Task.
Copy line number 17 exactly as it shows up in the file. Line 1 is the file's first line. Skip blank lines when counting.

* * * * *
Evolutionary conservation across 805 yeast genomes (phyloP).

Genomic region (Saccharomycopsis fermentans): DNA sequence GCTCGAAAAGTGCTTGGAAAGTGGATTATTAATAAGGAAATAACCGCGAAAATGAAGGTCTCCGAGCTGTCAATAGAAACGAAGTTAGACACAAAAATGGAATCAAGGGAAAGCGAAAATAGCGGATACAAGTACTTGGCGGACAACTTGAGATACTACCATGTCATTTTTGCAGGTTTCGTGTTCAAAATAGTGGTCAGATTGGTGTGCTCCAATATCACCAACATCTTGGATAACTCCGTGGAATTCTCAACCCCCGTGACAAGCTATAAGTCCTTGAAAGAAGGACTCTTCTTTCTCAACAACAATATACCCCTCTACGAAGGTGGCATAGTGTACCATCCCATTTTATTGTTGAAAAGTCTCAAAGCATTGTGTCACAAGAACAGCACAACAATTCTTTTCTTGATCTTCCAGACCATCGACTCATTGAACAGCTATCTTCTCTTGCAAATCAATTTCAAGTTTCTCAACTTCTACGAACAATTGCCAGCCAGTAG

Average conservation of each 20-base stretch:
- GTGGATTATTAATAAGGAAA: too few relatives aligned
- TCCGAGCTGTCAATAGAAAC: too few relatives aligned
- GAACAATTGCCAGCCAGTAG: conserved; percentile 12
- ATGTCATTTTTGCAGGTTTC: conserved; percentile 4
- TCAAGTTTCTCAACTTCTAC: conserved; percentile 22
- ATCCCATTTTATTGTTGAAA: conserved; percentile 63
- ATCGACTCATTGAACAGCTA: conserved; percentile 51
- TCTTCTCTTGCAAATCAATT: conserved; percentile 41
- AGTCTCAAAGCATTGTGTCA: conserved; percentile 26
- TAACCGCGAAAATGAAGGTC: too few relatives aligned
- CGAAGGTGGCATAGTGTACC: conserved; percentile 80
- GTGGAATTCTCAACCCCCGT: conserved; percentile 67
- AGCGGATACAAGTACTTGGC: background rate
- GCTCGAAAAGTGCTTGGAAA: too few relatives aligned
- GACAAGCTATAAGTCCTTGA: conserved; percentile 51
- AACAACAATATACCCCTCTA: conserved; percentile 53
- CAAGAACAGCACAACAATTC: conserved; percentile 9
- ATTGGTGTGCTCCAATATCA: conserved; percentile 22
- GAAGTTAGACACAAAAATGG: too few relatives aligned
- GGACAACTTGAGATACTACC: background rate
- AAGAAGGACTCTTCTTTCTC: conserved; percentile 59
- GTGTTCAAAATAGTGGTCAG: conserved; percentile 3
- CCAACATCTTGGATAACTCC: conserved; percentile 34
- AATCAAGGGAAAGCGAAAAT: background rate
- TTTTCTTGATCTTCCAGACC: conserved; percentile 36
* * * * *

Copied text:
- GCTCGAAAAGTGCTTGGAAA: too few relatives aligned